I think I just got to the point where I just didn't have it in me to bang my head up against that brick wall anymore. And that's what it felt like every time I tried to work for somebody else. It just felt like—something's going to come up—in the first 30 days of my probation, or 90 days—my kids are going to get sick probably about five times, I don't have three backups to...You have to have people you can count on—most people are flakes, they have their own commitments and priorities, their commitment is not your kid. So, how are you supposed to get a good reputation, be a reliable employee? There's just something always coming up and with the school system, a lot of times there's furloughs, days off. There's no childcare. It's just a battle I'm not going to win, that's how I feel. It's just—I’m not gonna win that one.

[And] a lot of people aren't really hiring. It's been difficult even finding jobs that I'd want to apply for...A lot of times, I'm just searching for something that looks palatable, which maybe sounds really...bougie, like "people go to work every day, Kadie, just suck it up," you know? But I just feel like my energy, because I have all of these other concerns, for me to even be able to focus and do a good job and for anyone to be happy with me I'm gonna need to kind of like what I'm doing, have some kind of affinity for it or something. Otherwise, it's just gonna add to my stress and I'm a parent and being a parent is my first thing. It feels like...I mean in the fundraising world, in the nonprofit world…every week the budget would be getting cut because of the different scandals, like Madoff and that was happening when I was working at the nonprofit. And funders were not giving as much. I had a year of experience in fundraising and it was so hard to be competitive because there were a lot of development jobs, I think was the feeling, but like, Stanford people, their whole development staff got cut, so people much more experienced were in the job market and were able to secure the jobs that I probably would've been totally qualified for but they were willing to take for less than they were worth, so I didn't have a chance to—I think that had a big impact. The big employers cutting people, making it harder for a recent grad to get a job.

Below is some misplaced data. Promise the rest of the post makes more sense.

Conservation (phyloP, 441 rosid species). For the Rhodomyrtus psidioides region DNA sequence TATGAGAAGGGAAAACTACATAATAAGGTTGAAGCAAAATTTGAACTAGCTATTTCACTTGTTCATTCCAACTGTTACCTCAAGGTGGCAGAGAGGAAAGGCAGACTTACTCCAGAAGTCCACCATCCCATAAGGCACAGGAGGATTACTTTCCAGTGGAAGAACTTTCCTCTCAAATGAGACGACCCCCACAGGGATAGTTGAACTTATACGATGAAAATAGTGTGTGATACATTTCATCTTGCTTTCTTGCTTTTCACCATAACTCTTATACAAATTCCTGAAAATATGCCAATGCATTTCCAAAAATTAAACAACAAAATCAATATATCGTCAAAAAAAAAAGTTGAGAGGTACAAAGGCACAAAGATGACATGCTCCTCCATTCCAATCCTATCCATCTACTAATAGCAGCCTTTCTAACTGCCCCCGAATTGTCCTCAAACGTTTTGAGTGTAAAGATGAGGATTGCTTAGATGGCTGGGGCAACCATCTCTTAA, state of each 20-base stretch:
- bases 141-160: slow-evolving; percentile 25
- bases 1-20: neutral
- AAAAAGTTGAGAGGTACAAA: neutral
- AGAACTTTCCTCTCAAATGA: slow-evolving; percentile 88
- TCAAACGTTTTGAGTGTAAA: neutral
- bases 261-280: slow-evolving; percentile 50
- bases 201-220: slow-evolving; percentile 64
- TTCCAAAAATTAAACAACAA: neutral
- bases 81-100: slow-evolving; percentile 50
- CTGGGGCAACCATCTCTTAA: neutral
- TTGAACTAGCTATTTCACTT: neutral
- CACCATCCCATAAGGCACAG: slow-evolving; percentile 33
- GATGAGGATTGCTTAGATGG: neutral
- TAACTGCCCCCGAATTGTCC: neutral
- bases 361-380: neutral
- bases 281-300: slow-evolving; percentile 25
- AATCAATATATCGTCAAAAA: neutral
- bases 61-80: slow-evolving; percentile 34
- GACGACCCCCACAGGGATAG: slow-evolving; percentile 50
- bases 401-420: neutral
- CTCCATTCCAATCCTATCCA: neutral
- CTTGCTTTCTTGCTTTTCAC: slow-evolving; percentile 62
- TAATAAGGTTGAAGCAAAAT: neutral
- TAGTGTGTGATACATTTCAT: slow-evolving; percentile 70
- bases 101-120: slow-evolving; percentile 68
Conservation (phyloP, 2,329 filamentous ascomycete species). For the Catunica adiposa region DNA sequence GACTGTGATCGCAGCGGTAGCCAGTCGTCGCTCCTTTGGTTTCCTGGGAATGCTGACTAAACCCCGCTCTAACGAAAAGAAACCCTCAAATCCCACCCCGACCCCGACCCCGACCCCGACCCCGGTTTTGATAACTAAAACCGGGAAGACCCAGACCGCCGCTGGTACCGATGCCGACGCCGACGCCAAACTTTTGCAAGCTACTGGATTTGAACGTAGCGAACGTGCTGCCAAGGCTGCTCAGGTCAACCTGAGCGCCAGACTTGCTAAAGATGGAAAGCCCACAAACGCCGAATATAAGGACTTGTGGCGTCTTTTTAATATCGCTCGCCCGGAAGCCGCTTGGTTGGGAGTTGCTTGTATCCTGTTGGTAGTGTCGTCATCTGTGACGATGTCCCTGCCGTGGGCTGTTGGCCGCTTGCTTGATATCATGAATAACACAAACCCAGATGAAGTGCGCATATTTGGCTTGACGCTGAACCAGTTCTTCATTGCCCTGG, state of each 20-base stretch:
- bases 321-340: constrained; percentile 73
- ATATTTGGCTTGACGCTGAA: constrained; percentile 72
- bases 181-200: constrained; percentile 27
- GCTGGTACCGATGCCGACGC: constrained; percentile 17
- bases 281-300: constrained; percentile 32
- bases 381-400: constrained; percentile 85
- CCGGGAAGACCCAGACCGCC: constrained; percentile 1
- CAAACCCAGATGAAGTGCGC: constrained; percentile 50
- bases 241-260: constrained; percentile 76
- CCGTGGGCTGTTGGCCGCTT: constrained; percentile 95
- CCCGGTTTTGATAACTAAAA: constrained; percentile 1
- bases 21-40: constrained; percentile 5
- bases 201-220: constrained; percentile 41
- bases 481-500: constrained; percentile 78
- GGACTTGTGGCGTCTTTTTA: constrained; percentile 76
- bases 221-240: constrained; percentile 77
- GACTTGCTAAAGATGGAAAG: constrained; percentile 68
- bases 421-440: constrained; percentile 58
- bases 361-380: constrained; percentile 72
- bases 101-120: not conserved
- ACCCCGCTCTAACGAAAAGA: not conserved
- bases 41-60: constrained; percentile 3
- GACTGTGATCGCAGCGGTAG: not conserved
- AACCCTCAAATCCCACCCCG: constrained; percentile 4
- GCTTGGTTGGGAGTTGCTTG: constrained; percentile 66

I ask Kadie if she thinks the recession has impacted her career trajectory and lifestyle.

If I was employed I wouldn't be doing this other venture by myself and really have nothing for the last year and in a school where my kids are being bullied. We're not happy with where we're living and all of this...Our standard of living is definitely different. And if I could afford—if I had a secure income and all of this, like, a lot would be different for my family. And I would probably [be] treading along—be an executive director of a nonprofit organization that I feel is powerful and impacts society in a way that I want, in a way that resonates with me. That's probably what I saw myself doing. That's what I saw myself doing. So...I guess in a way, I'm kind of not that far from what I thought. So I feel like things are working out, but it's been like trudging, trudging, trudging, a lot of trudging. A lot of trudging. And a lot of hardship that I probably wouldn't be experiencing.